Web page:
Santa Monica, CA
·Time Warner Cable
Re: NOT ISP
said by hottboiinnc:How inconvenient for the net-neutrality crowd.
the DVR is NOT hosted on an ISP headend as the HSI side is seprate from the DVR. It's hosted on the Cable plant headend the same as onDemand.
OnDemand technology isn't ready for primetime; then again, Netflix' menu is regressing as well. But if Cable will deliver a massive library of current channel content as well as Redbox/Netflix/BB titles, and upgrade the clunky menu, they'll drive a stake in Netflix' heart.
Perfect example... This is a perfect example of how today's copyright obsessed culture is holding back technology.
The most practical and economical way to provide a remote DVR service would be for the company to simply record a single copy of everything and retain it for a week or even a month. When a subscriber wanted to watch a show they'd missed, it would simply stream the one copy to whoever wanted it. If a subscriber wanted to "keep" a show longer than that, it could be transferred to their personal storage space. This would use less disk space and would be a hell of a lot easier to keep track of.
But of course, they could never do this because that would be seen as video on demand (which it is) and would require ridiculous license fees, not to mention that half the channels would never go for it, no matter what you paid them.
So instead, they have to have each subscriber tag the shows they want, and record them to their personal storage space. If a subscriber forgets to "record" something, the company has to pretend that it no longer exists, even though there's probably a thousand copies of it sitting in other people's directories.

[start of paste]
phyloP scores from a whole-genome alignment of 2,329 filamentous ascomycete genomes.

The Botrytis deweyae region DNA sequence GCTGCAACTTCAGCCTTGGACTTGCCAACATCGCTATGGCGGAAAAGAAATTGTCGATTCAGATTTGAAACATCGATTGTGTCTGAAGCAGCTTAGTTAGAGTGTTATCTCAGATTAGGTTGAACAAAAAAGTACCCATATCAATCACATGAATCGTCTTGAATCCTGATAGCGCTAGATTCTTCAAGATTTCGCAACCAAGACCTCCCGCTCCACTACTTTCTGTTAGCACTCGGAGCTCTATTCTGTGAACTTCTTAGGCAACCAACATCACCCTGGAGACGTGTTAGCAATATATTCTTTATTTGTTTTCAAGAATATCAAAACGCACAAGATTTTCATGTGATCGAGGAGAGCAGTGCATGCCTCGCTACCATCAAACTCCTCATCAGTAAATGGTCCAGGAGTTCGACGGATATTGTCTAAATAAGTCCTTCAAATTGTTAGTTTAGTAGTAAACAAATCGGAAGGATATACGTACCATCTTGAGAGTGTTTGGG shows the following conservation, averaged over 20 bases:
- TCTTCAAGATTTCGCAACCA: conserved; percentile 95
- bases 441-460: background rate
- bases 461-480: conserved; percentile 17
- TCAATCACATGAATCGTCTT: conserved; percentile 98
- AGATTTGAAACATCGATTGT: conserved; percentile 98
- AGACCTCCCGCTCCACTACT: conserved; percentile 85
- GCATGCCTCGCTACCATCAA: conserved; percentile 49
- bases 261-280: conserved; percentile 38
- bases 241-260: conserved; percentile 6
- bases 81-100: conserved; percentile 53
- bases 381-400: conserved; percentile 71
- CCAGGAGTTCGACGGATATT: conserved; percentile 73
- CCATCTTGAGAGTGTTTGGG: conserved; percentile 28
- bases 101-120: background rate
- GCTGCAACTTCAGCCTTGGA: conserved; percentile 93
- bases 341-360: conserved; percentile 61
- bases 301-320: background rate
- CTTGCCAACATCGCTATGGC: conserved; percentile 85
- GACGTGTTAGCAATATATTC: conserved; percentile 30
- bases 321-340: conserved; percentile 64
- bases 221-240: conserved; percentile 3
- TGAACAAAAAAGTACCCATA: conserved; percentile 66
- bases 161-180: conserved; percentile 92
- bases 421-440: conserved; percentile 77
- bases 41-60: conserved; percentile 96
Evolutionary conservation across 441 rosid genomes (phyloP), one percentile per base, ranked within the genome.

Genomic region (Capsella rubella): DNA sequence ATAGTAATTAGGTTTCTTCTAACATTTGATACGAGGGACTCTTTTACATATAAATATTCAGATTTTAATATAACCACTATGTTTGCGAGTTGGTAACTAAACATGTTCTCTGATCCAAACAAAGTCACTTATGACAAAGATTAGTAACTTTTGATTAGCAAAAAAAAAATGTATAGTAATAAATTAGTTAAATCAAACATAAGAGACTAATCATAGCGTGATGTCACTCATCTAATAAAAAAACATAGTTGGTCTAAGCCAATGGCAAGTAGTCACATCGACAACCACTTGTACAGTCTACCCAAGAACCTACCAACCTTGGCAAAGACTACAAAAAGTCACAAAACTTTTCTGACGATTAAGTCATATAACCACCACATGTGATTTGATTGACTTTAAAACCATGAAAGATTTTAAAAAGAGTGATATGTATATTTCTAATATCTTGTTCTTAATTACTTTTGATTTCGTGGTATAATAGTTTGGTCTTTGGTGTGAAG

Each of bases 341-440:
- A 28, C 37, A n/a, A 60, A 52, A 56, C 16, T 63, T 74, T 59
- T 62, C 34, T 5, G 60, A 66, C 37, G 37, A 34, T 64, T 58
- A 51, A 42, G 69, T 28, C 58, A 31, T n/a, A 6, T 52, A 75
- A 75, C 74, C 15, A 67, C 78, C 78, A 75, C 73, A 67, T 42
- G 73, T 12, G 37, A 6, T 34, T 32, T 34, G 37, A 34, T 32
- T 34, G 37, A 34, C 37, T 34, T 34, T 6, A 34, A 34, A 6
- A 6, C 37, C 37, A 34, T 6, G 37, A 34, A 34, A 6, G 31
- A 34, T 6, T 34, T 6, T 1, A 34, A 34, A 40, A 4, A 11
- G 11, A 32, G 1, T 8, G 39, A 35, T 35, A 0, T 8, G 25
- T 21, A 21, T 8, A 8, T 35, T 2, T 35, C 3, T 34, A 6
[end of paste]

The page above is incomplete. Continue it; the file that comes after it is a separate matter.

With today's technology, there's no reason that anyone should ever have to miss a show, regardless of whether they remembered to "record" it or not. The only reason we can't stream anything we want at any time (with the appropriate fees of course) is because of copyrights.
I look at the pirate scene, where you can download almost any show the day it airs, and virtually any movie you've ever heard of, and then I see a cable company setting up a remote DVR that they have to handicap well beyond what the service is actually capable and it just boggles my mind how much the entertainment industry has the technology industry by the balls.
Seriously? Comcast, you keep showing off all this cool technology demonstration stuff, but yet, our recently upgraded cable plant is still missing a LOT of good HD channels like IC, BBCA, Planet Green, Comedy Central, ESPN U, and tons of others. Your cable boxes absolutely suck, and it's almost impossible to get a newer model that's been out for years, your internet isn't that fast, get with the program with current tech before showing off all this cool stuff.